When army medic Katrina Brown returned from a three-month tour in Basra, Iraq, in 2003 she was relieved to get home safe and sound.. but four years later she began to feel ill.
Katrina, 32, ended up battling for her life after being diagnosed with a rare auto-immune disease, systemic sclerosis – a form of scleroderma that was slowly killing her.
Pioneering stem cell treatment which she needed was not available in the UK on the NHS and for three years after her diagnosis she believed little could be done – until she discovered trials being done in the US. But it came at a huge cost – more than £110,000.
Now, 10 months after she successfully underwent the procedure and returned home, autologous stem cell treatment is finally being offered to patients in the UK with auto-immune conditions including multiple sclerosis.
At first she was diagnosed with Raynaud’s disease, which affects blood flow. Her hands were so badly affected she struggled to use the equipment. One day a surgeon suggested she could be suffering from something worse. Tests confirmed systemic sclerosis. For several years she and soldier husband Martin, 46, coped as best they could but soon she had to give up work.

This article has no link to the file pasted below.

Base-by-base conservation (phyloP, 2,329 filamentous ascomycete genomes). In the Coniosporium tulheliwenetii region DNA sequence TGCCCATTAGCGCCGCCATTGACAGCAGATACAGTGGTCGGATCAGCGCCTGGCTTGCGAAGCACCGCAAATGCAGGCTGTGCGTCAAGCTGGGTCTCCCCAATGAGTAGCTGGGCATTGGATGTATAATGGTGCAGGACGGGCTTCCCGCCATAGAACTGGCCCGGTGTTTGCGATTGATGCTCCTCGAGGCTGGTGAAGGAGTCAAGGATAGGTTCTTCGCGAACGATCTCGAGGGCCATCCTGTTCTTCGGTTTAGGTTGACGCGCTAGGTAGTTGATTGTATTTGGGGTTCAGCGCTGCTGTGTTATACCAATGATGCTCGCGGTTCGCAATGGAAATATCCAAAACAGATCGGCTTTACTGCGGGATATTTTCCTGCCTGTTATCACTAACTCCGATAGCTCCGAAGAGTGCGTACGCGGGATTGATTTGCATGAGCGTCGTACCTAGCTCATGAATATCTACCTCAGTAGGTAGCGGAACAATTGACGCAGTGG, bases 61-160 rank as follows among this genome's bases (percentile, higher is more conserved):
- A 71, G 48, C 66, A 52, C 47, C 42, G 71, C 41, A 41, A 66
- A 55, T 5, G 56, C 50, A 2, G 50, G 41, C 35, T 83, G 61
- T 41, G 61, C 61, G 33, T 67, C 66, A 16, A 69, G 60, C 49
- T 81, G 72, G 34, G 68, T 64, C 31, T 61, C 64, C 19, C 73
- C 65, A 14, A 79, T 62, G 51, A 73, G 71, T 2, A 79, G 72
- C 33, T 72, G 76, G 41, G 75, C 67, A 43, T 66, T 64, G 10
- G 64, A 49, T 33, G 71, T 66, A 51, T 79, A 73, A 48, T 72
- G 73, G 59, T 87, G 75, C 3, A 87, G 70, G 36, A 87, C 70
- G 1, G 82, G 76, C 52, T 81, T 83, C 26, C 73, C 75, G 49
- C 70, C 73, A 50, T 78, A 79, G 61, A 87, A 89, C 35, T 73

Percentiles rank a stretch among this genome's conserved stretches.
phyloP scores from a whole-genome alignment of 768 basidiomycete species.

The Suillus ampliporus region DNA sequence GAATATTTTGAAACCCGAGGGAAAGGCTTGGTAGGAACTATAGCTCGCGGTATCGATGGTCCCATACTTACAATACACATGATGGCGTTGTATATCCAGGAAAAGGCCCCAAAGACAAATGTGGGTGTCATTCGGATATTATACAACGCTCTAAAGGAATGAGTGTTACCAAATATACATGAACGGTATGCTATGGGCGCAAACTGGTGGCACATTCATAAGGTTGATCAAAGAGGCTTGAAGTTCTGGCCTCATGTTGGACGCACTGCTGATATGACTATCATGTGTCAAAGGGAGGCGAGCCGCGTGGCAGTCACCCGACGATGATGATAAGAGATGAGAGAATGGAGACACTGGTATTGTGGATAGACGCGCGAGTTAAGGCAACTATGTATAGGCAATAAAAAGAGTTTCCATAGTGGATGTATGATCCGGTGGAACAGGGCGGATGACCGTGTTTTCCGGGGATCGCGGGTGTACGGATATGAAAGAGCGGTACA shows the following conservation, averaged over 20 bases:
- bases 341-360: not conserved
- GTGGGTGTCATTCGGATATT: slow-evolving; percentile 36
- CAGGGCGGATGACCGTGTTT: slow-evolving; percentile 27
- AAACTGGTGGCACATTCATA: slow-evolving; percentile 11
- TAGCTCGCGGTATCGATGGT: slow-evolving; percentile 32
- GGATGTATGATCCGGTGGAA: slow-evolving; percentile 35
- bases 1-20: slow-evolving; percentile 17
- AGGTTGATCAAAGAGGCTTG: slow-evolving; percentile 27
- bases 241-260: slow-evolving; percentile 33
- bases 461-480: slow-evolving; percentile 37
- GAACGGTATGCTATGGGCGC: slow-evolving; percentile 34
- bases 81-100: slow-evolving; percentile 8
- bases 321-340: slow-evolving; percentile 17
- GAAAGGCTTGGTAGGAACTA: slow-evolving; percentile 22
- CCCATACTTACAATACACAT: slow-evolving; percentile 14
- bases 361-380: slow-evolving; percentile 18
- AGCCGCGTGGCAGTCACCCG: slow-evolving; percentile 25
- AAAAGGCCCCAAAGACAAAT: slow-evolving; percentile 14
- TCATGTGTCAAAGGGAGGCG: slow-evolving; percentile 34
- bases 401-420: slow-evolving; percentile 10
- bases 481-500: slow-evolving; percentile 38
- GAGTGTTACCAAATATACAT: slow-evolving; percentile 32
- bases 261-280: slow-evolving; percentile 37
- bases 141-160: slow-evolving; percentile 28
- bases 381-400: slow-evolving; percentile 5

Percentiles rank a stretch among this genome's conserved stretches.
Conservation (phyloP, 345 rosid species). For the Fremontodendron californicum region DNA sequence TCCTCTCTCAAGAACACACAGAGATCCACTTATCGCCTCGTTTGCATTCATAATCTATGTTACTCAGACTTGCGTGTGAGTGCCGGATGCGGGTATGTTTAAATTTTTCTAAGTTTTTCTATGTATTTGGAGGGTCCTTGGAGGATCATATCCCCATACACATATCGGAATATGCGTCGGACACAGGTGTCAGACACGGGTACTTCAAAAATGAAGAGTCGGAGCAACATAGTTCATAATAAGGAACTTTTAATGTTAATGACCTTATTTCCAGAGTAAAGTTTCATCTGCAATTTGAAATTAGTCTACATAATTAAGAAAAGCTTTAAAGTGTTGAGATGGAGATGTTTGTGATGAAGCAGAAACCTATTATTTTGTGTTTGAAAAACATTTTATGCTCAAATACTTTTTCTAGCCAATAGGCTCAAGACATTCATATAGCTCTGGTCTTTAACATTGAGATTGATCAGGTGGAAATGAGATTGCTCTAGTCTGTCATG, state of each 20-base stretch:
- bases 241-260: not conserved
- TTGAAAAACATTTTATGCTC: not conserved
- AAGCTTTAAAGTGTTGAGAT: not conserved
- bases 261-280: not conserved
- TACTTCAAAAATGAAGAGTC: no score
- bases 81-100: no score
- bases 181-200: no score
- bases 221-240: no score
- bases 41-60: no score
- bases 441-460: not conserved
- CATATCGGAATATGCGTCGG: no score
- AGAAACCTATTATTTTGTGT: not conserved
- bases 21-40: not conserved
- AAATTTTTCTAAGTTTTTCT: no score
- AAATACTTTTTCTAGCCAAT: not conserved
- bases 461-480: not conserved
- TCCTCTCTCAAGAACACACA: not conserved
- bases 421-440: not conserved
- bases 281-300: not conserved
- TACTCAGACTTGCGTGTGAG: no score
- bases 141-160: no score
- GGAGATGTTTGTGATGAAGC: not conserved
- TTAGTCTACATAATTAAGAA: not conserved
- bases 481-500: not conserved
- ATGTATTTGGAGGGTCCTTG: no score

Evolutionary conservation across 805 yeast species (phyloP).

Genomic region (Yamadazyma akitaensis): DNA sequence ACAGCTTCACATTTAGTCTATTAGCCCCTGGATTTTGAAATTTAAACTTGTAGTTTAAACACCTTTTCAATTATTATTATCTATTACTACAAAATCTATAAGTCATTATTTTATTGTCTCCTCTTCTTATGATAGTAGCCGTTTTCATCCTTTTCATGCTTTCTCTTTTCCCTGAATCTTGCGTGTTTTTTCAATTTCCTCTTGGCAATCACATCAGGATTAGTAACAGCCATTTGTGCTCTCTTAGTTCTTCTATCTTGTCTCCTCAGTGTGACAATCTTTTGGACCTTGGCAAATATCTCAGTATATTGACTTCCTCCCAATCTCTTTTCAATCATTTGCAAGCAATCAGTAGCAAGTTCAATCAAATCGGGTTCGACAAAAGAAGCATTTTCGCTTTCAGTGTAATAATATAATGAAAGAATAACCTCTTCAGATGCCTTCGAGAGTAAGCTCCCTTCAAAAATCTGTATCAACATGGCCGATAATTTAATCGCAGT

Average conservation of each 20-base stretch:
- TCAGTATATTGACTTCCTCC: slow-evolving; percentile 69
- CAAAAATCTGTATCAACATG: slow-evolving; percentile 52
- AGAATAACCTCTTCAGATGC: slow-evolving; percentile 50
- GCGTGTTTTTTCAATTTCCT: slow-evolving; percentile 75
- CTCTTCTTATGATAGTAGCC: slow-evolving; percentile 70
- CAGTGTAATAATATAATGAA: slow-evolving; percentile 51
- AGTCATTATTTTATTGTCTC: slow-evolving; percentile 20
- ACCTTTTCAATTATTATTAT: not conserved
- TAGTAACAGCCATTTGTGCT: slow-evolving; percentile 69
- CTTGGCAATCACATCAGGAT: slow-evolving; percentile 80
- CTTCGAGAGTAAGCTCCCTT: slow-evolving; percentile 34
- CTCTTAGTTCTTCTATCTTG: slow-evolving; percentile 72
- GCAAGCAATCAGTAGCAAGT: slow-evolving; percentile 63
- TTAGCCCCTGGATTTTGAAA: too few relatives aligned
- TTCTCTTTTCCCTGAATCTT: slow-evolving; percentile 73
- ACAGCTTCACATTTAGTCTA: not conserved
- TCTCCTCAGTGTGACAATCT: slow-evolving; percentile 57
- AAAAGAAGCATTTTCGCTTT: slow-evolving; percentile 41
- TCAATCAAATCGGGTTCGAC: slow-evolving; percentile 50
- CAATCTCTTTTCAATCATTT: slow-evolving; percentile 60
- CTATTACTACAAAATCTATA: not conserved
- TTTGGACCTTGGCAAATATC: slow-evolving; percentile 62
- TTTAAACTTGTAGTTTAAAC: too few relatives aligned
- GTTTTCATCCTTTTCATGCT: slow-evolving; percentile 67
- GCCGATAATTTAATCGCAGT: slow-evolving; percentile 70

But she wasn’t prepared to give up and it was while she was surfing the internet that she found a patient who had been given an autologous stem cell transplant at Northwestern Memorial Hospital in Chicago.
Dr Richard Burt’s experimental treatment involved a course of chemotherapy to destroy the patient’s immunity and stem cells, then harvesting and re-injecting new cells to restart the immunity. Katrina returned to the UK in June and even though her immunity is still only the same as a newborn baby, she is campaigning to raise awareness of the condition and the stem cell treatment now available in the UK.
She says: “I’m here thanks to the army of people who have fought so hard to save my life. Raising awareness for others is the least I can do.”
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